Minnesota’s offense is fueled by the offensive rebound. The Gophers have rebounded an astounding 48 percent of their missed shots this year and are easily the best offensive rebounding team in the nation. Stopping Minnesota on the offensive glass is nearly impossible, limiting the Gophers even a bit is a win in itself. Minnesota is a pretty good shooting team – 52% on twos and 35% on threes – but cashes in at the line with a free throw rate (FTA/FGA) of 45%. To their credit, the Gophers have shot the ball extremely well in Big Ten games both inside (52%, 2nd) and outside (46%). Minnesota’s undoing has been the turnover, the Gophers cough the ball up on 22% of their possessions and a league worst 24% in Big Ten games.

Michigan’s defense is designed to negate the two strengths of Minnesota’s offense but has struggled to exploit the Gophers’ primary weakness. The Wolverines are the best defensive rebounding team in the Big Ten and surrender fewer free throw attempts than any other team in the country. They just don’t force turnovers.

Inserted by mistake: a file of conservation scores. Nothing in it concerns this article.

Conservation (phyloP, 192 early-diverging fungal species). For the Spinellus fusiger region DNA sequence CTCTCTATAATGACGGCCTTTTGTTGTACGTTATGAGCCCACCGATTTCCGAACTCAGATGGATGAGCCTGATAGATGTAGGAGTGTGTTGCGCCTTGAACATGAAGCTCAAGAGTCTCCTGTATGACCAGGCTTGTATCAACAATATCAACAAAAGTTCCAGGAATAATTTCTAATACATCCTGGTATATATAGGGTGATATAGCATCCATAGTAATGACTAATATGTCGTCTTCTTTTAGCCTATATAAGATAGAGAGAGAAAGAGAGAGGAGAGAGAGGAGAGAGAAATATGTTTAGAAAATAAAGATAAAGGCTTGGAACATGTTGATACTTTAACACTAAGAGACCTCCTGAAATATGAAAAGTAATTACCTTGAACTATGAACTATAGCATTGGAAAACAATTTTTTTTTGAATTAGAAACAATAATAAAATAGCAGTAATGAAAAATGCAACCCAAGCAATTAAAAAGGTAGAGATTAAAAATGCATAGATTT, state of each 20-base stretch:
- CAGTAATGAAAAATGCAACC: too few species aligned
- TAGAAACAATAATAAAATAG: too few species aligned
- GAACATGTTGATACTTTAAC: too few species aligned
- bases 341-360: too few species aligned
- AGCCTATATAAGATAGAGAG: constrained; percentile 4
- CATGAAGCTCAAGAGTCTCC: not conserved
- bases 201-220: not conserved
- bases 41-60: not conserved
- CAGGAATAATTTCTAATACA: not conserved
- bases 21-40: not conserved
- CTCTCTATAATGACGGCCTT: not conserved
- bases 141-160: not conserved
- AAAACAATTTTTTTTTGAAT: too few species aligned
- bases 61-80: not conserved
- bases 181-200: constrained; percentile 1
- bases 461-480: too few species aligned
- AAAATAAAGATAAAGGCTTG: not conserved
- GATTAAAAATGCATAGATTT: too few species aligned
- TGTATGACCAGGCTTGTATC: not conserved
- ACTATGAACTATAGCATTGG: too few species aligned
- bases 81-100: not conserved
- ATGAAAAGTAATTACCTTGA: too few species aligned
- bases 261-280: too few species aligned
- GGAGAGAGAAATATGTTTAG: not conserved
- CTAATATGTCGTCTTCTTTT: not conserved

While Minnesota’s offense is the second best in the Big Ten, its defense lags behind, ranking 8th among Big Ten teams in conference games and 17th nationally for the season. The Gophers defensive undoing is ironic given their offensive strength: defensive rebounding. The Gophers allow their opponents to rebound 35% of their missed shots, which ranks 282nd nationally. For whatever reason, consistency on the defensive glass has been absent all season and doesn’t appear to be improving as Indiana recently gouged the Gophers on the offensive glass. The rest of Minnesota’s defensive profile is solid across the board but unspectacular. The Gophers rank in the top-102 spots nationally in terms of forcing turnovers, defending twos and threes, and not sending opponents to the free throw line. Their aggressive style of defense translates into unusually high steal (14.3%, 7th) and block (16.7%, 6th) percentages.